As speakers, we need to set the record right. Let’s take the time to challenge the experts who rely on unsubstantiated statistics or use them in ways they were never intended to be used. We need to understand that when we want to communicate with an audience we need to make use of all of the communication tools that we have available. We also have to understand that none of these tools is going to shut out any of the other tools – they all matter.
What All Of This Means For You
As speakers, we want to maximize the benefits of public speaking and for every speech that we give to be a success. We judge a speech’s success by what kind of impact it has on our audience. If we are able to connect with our audience and get our point across, then we will feel that the speech has been a success. It turns out that when we are giving a speech, our body is also talking with our audience. The big question that we face as speakers is determining which message is more important: the one that is coming out of our mouth or the one that our body is telling.
One of the biggest challenges that we face when trying to determine the impact of our nonverbal communication is just how much of an impact does it have on our audience? If you ask around, you’ll soon discover that many people believe that only 7 percent of any spoken message is based on verbal communication – the rest is communicated through nonverbal communication. If we take the time to look into this statement we quickly discover that it is based on research that was done by Dr. Albert Mehrabian. This research was never intended to measure how well the listeners understood what the speaker was trying to communicate. This means that yes, nonverbal communication is important, but no, it’s not that important.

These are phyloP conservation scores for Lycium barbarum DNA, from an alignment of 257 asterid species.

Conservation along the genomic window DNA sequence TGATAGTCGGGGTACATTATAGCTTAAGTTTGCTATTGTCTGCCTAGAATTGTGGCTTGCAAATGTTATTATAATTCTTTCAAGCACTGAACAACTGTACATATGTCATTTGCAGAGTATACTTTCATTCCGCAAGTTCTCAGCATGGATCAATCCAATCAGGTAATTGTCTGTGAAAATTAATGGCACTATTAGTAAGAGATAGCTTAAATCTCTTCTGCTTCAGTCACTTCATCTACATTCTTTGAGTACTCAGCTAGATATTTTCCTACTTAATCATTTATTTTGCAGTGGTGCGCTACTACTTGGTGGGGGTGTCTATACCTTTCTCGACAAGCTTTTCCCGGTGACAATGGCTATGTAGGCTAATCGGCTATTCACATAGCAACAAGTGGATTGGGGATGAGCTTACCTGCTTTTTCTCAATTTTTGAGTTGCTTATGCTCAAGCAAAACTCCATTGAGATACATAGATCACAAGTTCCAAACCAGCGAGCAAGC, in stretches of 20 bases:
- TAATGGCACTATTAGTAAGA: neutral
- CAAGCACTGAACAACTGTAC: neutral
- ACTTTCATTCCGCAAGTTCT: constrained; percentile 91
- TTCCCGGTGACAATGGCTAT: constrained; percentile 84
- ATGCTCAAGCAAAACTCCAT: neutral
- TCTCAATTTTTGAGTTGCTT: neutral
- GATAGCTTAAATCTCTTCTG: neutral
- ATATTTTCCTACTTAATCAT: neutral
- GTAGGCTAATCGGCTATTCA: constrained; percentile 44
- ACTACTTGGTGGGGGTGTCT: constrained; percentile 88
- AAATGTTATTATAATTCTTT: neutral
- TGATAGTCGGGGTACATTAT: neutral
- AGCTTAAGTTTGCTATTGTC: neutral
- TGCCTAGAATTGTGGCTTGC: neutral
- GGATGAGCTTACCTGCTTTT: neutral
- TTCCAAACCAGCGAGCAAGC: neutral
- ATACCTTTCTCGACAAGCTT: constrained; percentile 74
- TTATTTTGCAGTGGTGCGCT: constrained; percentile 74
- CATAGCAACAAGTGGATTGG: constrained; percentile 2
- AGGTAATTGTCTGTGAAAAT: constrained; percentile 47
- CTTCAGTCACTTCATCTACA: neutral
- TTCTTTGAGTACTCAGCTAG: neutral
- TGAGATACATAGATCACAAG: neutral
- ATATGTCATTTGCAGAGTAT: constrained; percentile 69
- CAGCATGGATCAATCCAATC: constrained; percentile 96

As speakers, our goal during a speech is to connect with our audience and communicate as much information to them as we can. We believe that our words are important. However, the nonverbal communication that we have with our audience during our speech is also important. However, we need to understand how our audience will receive our message. The answer is that the words that we say will have the biggest impact. We need to manage all of the channels that we use to communicate with our audience, but we need to pick our words carefully.
Question For You: Do you think that a speaker can control their nonverbal communication?
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Note: What we talked about are advanced speaking skills. If you are just starting out I highly recommend joining Toastmasters in order to get the benefits of public speaking. Look for a Toastmasters club to join in your home town by visiting the web site www.Toastmasters.org. Toastmasters is dedicated to helping their members to understand the importance of public speaking by developing listening skills and getting presentation tips. Toastmasters is how I got started speaking and it can help you also!
What We’ll Be Talking About Next Time
Every time that we give a speech, we have an opportunity to grow as a speaker. However, too many of us don’t take advantage of this opportunity to use the importance of public speaking. We create a speech, practice it, deliver it, and then move on with our lives. When this happens we are missing an opportunity to use the speech that we gave to become a better speaker. However, knowing that we can become a better speaker is only part of what we need to know, we also have to know how to use the experience of giving a speech to become better.